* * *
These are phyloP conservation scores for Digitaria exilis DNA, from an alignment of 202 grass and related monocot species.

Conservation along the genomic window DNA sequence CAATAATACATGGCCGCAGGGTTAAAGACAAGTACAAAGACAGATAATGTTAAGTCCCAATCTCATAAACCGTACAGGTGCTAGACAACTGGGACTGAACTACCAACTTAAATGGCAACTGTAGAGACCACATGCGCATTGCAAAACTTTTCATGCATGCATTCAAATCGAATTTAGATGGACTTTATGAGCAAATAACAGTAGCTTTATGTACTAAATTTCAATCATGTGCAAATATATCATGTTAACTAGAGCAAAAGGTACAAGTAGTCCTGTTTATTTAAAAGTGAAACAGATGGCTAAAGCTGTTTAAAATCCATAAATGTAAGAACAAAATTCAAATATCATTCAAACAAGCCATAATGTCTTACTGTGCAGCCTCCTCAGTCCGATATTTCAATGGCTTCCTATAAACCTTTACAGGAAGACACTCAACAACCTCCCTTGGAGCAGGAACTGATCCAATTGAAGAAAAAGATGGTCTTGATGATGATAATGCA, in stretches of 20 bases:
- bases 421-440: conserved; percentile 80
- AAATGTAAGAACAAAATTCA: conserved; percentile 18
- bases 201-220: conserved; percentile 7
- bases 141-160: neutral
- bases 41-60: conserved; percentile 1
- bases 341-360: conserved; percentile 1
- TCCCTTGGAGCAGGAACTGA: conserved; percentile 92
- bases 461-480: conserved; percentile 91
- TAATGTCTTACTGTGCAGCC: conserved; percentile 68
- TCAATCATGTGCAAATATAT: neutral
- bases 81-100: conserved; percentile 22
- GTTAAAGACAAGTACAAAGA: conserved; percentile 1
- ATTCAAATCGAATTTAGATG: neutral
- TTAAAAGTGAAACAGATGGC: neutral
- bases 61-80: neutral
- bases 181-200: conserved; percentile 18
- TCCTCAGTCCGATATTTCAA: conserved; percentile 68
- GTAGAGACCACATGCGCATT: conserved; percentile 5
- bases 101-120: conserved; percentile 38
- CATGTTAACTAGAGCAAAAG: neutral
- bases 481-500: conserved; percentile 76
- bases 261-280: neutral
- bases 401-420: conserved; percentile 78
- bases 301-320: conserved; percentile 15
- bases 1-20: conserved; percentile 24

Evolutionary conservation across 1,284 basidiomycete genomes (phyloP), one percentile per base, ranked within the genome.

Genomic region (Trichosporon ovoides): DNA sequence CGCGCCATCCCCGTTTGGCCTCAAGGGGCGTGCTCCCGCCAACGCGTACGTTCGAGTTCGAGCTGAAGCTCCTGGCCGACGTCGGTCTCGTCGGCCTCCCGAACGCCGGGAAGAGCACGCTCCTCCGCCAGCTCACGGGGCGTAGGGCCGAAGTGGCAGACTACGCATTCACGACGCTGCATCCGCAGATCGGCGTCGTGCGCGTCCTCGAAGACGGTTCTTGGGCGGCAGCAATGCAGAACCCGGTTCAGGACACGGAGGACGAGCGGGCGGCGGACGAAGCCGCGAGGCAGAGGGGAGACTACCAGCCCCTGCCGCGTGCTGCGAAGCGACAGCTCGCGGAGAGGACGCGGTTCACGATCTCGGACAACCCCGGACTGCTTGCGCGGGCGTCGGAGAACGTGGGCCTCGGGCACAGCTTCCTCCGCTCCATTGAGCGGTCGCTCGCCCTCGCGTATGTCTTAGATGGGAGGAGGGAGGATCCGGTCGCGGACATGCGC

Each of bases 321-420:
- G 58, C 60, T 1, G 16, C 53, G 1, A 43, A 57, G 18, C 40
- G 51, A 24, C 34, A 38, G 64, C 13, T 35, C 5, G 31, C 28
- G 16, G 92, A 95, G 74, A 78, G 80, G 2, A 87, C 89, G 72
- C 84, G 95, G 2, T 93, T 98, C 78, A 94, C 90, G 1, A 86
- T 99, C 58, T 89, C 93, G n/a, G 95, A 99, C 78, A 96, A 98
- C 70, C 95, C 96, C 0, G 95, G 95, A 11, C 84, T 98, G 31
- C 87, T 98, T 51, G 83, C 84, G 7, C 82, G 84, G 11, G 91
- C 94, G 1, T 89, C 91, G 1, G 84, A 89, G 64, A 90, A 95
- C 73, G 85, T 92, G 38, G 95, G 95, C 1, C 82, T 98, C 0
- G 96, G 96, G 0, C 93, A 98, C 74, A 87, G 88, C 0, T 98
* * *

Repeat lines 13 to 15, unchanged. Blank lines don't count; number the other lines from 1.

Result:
- bases 81-100: conserved; percentile 22
- GTTAAAGACAAGTACAAAGA: conserved; percentile 1
- ATTCAAATCGAATTTAGATG: neutral